- By Julie Stefanski
- In 2018
- June 6, 2018
The Blood Type Diet: Fact or Fiction?
By Zachari Breeding, MS, RDN, LDN, FAND
The Diet based on the ABO blood group system has been around for over 20 years, and popularity has not decreased. This diet advises people to eat according to their ABO blood type, claiming to improve health and decrease risk of chronic disease such as cardiovascular disease and hypertension, among others.
A naturopathic physician, Dr. Peter D’Adamo, developed the Blood Type Diet in 1996. His book on the subject was widely popular, but lacks significant evidence to support its claims of effectiveness. Furthermore, there are very few studies that even research the association between the diet and chronic disease risk. According to D’Adamo, those with the following blood types should follow these dietary recommendations:
Type O: The hunter – has better overall health when eating a lean protein diet (meat, fish, poultry, certain fruits and vegetables) with less dairy, legumes, and grains; D’Adamo believes gluten is a leading cause for weight gain in this blood type.
Type A: The cultivator – has a more sensitive immune system and has an increased risk of developing heart disease, cancer, and diabetes. These people should consume a fresh and organic vegetarian diet.
Type B: The nomad – has a strong immune system as well as a tolerant digestive system and survives chronic diseases better than other blood types. These people should consume both plants and meats (except chicken and pork), and can also have some dairy. However, they should avoid wheat, corn, lentils, tomatoes, and a few other foods.
Type AB: The enigma- the newest blood type in terms of evolution and the most complex. Seafood, tofu, dairy, beans, and grains are a large part of the recommended diet for this group. They should avoid corn, beef, chicken, and kidney beans.
This sounds like healthy eating, right? True. There are many aspects of these ways of eating that have significant nutrition improvements compared to the average Western Diet high in processed foods, added sugars, and unhealthy fats. But that doesn’t mean that there is any truth behind the idea that your blood type affects your body’s interactions with foods.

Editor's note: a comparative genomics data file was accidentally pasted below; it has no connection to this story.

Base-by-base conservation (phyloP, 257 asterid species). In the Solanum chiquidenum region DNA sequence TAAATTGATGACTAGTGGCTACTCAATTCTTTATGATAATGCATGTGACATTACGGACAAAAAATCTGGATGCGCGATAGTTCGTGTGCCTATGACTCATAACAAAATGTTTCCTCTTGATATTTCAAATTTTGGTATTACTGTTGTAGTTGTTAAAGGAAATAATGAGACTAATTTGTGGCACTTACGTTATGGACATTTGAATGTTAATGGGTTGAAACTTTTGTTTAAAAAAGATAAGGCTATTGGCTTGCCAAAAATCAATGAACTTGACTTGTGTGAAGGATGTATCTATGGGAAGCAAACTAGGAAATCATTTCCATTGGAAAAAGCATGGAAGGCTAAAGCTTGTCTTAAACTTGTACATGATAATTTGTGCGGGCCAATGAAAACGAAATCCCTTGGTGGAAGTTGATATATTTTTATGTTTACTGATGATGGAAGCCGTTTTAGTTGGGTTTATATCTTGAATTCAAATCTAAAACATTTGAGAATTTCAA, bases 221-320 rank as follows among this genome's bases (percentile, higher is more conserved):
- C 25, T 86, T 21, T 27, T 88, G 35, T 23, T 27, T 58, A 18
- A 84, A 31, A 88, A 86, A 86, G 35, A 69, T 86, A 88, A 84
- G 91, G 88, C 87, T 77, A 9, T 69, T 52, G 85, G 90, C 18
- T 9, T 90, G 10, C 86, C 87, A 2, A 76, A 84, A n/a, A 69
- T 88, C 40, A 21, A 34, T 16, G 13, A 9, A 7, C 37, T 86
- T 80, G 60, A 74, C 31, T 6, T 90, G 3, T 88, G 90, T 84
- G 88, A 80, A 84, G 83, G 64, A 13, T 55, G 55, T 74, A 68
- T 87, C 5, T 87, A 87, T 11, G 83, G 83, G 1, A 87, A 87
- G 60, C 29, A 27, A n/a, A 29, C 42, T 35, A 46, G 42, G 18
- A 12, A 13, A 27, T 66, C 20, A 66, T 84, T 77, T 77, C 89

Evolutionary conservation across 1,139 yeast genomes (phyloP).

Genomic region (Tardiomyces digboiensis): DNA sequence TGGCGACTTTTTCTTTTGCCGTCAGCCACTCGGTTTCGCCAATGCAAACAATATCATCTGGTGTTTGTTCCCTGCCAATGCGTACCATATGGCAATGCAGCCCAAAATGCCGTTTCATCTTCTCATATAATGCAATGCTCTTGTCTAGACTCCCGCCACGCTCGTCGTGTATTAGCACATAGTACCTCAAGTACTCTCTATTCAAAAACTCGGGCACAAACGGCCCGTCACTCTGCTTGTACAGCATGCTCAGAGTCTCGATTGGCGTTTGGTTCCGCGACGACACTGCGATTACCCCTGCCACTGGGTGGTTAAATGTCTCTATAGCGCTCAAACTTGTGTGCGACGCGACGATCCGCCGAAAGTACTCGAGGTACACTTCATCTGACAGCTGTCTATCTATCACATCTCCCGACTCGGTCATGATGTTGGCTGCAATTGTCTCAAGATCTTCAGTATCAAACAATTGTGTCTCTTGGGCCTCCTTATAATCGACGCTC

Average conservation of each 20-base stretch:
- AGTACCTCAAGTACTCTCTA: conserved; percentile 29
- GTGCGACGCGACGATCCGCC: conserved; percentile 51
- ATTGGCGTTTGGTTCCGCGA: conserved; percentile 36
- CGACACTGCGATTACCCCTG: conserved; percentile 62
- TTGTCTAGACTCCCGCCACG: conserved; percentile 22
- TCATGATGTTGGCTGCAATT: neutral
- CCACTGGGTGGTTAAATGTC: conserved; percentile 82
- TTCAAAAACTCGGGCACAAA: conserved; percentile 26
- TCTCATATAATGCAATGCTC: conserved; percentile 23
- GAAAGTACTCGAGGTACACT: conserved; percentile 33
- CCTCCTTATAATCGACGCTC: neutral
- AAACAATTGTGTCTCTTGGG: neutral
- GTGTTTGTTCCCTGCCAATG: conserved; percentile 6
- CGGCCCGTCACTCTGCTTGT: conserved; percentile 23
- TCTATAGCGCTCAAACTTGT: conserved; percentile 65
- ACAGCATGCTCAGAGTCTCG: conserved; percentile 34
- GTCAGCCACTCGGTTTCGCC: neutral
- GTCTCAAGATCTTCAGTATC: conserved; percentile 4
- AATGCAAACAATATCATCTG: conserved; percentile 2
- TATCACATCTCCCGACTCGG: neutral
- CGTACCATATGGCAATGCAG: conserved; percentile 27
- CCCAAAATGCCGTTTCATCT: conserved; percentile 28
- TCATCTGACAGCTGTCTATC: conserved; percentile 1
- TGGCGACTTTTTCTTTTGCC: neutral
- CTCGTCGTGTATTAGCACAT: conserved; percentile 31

What about lectins?
The idea behind the Blood Type Diet is to limit lectins, proteins that bind to sugar molecules, based on your blood type. This is derived from the idea that lectins can negatively impact some blood types more than others. However, research indicates that lectins have similar interactions with all blood types—both negative interactions and positive—and do not impact one blood type over another.
The American Society of Clinical Nutrition performed a review of all the available literature on the Blood Type Diet in 2013. In this review, references were found and vetted using the Grading of Recommendations, Assessment, Development and Evaluation (GRADE) approach. Over 1400 references were found with only 1 reference being vetted that studied the relationship between the MNS antigen types and low-fat diets. However, this study did not effectively conclude any association. There was no evidence found to suggest any benefit or claim associated with the Blood Type Diet.
In 2014, another study looked into the association between the Blood Type Diet and cardiometabolic risk factors such as weight, blood pressure, blood cholesterol levels, and insulin levels. The study found that any favorable effects on these risk factors were associated with changes in dietary habits, not with the participant’s corresponding blood type. That is, when participants consumed more whole foods, especially fruits and vegetables, these risk factors declined compared to their normal dietary patterns.
Going on a diet associated with your blood type will likely not benefit you in any specific way. However, one clear take away from this diet plan is that consuming more lean protein (such as tofu, fish, lentils, poultry, etc.), fruits, and vegetables has benefits. Different diets work for different people, and individual results vary.
It is likely people have tried the Blood Type Diet and achieved their desired results. Whether this was because of their specific blood type or just a positive change in dietary habits is another story. Like any diet fad, there is good and bad to eating according to blood type. If it changes the way you eat for the better – perfect. If you have achieved desired results – carry on and enjoy the more nutritious lifestyle you are embarking on. If you just want to know how to eat nutritiously – consider speaking with a dietitian, eating more fruits and vegetables, and adopting a physical activity regimen. There is a plethora of science to support that.
Zach Breeding, MS, RDN, LDN, FAND, is a Philadelphia-based registered dietitian nutritionist, professional chef and clinical dietitian at The Cancer Treatment Centers of America. He is the author of The Slice Plan: An Integrative Approach to a Healthy Lifestyle and a Better You. Connect with Zach on his website, The-Sage: Nutritious Solutions, and on Facebook and Twitter.
- Cusack L, De Buck E, Compernolle V, et al. Blood type diets lack supporting evidence: a systematic review. Journal of American Society for Clinical Nutrition. 2013;98:99-104.
- Wang J, Garcia-Bailo B, Neilsen D, et al. ABO Genotype, ‘Blood Type’ Diet and Cardiometabolic Risk Factors. PLoS. 2014;9:e84749.
- Authority Nutrition: http://www.healthline.com/nutrition/the-blood-type-diet-review
- Eat Right 4 Your Type: http://www.dadamo.com/